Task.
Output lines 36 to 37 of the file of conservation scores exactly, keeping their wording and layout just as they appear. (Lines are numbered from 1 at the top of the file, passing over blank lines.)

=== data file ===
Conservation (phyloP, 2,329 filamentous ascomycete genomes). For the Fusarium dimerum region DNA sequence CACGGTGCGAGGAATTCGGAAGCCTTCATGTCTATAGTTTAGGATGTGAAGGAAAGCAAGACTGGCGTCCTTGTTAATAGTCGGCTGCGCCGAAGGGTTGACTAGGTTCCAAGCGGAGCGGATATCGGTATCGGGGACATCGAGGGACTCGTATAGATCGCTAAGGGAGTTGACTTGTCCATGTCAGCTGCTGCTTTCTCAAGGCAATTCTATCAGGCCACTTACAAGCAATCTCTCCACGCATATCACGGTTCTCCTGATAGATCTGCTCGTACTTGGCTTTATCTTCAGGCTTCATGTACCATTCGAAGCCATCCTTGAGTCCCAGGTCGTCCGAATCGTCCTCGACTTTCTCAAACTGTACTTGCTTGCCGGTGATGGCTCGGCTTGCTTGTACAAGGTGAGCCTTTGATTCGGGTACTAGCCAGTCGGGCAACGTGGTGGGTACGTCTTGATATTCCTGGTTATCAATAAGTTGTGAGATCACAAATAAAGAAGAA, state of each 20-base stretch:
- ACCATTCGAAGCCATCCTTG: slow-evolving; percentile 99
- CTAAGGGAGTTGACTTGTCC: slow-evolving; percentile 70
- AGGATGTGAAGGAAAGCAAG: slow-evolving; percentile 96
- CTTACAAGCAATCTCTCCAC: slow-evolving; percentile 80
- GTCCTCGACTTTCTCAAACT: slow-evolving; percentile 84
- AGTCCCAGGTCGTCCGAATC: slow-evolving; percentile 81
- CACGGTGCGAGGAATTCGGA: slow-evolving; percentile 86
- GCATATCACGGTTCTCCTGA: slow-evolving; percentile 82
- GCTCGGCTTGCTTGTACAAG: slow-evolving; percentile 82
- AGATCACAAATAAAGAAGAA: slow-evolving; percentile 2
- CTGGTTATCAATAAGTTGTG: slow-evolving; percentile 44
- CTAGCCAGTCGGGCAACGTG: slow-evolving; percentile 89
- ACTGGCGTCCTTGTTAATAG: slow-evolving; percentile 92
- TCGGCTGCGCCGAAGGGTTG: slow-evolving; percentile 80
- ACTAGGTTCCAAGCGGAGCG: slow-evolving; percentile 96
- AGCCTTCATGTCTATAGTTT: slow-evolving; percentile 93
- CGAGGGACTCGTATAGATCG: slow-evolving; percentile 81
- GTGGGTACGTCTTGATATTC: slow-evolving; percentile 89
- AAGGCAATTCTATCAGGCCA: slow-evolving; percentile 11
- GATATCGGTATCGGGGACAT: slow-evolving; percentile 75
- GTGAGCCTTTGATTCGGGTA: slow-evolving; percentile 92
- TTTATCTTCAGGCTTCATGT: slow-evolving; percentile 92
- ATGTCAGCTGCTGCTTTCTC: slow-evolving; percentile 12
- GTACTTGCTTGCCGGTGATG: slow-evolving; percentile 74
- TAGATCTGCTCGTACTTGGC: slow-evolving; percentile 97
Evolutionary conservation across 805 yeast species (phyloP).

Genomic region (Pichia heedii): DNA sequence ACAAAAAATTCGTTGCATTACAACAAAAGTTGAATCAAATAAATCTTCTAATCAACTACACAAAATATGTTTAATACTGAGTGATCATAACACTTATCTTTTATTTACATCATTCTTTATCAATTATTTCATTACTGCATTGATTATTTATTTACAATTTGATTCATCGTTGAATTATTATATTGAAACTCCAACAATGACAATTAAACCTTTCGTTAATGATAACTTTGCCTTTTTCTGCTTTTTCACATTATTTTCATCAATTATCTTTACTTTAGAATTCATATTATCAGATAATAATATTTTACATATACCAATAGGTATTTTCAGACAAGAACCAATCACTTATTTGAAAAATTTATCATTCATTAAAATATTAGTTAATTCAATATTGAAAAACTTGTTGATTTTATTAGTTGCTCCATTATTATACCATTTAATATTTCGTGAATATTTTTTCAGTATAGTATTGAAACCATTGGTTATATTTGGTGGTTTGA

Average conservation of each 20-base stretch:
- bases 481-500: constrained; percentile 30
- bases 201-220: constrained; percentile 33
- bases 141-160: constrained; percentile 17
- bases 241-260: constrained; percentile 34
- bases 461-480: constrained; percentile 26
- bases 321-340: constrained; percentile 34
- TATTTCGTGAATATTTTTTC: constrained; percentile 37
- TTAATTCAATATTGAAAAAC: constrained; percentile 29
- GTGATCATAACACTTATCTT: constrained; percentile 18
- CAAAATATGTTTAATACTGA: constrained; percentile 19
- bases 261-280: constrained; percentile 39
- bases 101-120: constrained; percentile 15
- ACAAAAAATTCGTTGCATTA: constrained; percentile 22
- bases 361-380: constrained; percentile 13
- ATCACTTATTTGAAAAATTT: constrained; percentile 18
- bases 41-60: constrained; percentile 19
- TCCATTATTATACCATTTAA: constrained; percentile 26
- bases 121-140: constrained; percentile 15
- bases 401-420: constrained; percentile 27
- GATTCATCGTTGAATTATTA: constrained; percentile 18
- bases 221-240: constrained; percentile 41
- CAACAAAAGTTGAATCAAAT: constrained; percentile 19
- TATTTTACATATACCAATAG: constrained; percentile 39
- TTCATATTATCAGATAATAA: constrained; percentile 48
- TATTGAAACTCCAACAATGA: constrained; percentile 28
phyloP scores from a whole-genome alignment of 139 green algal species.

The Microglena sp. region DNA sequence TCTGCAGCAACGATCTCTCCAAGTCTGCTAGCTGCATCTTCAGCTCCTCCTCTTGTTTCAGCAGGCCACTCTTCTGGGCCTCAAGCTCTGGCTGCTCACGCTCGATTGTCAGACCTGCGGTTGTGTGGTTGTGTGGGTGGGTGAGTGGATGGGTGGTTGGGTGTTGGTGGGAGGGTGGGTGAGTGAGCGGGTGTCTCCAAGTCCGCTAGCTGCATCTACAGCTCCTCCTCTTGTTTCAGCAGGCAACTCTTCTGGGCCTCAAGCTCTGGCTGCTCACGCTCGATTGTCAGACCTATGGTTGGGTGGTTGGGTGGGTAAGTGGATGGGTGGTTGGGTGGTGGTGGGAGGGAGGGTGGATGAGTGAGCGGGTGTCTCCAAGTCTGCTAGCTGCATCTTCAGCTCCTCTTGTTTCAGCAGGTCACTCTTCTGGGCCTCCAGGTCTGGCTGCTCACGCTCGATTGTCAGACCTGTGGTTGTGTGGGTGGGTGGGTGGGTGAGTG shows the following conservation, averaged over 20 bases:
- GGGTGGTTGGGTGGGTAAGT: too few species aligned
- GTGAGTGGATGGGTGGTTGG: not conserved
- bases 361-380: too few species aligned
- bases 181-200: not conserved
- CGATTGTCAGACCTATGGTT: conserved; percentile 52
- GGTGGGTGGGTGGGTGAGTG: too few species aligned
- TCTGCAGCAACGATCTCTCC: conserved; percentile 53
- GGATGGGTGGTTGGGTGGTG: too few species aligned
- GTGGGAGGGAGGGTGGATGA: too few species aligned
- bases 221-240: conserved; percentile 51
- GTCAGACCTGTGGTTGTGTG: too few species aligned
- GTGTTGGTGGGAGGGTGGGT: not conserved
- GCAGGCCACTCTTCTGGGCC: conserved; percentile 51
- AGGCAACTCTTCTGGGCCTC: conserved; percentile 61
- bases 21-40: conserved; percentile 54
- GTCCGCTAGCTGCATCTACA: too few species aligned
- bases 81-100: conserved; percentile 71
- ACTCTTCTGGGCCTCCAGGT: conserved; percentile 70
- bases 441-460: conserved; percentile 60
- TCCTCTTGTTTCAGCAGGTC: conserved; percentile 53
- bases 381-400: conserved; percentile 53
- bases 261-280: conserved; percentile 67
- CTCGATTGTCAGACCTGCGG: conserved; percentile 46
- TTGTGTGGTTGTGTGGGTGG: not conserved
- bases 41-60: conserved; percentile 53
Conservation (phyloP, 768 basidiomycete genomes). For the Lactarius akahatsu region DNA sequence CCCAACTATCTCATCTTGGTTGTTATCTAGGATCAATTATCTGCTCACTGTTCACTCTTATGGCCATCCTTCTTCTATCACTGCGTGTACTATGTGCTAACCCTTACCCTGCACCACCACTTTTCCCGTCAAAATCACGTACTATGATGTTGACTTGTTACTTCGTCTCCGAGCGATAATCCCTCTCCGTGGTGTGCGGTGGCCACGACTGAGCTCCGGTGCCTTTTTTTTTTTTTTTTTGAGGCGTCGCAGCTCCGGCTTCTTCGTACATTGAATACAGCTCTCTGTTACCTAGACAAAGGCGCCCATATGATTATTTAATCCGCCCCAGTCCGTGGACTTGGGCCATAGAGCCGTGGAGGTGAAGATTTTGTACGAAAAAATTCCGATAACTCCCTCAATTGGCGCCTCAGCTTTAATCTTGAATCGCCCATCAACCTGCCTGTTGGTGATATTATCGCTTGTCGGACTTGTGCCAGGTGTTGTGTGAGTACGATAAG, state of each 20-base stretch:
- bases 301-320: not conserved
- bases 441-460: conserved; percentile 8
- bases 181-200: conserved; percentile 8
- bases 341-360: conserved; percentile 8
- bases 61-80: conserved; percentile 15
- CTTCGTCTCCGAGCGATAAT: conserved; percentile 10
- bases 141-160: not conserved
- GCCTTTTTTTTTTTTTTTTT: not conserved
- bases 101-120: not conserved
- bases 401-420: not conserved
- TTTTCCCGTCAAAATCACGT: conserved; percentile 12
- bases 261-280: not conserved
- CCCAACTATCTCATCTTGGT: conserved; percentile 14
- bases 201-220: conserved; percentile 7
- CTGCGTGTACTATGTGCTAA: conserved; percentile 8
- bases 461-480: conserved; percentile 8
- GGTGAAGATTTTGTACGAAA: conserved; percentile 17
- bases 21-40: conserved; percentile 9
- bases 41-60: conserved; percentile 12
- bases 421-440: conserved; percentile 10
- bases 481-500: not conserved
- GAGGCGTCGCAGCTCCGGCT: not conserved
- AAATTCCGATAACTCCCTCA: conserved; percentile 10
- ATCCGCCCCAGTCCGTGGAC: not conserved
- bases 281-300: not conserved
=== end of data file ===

- TATTTCGTGAATATTTTTTC: constrained; percentile 37
- TTAATTCAATATTGAAAAAC: constrained; percentile 29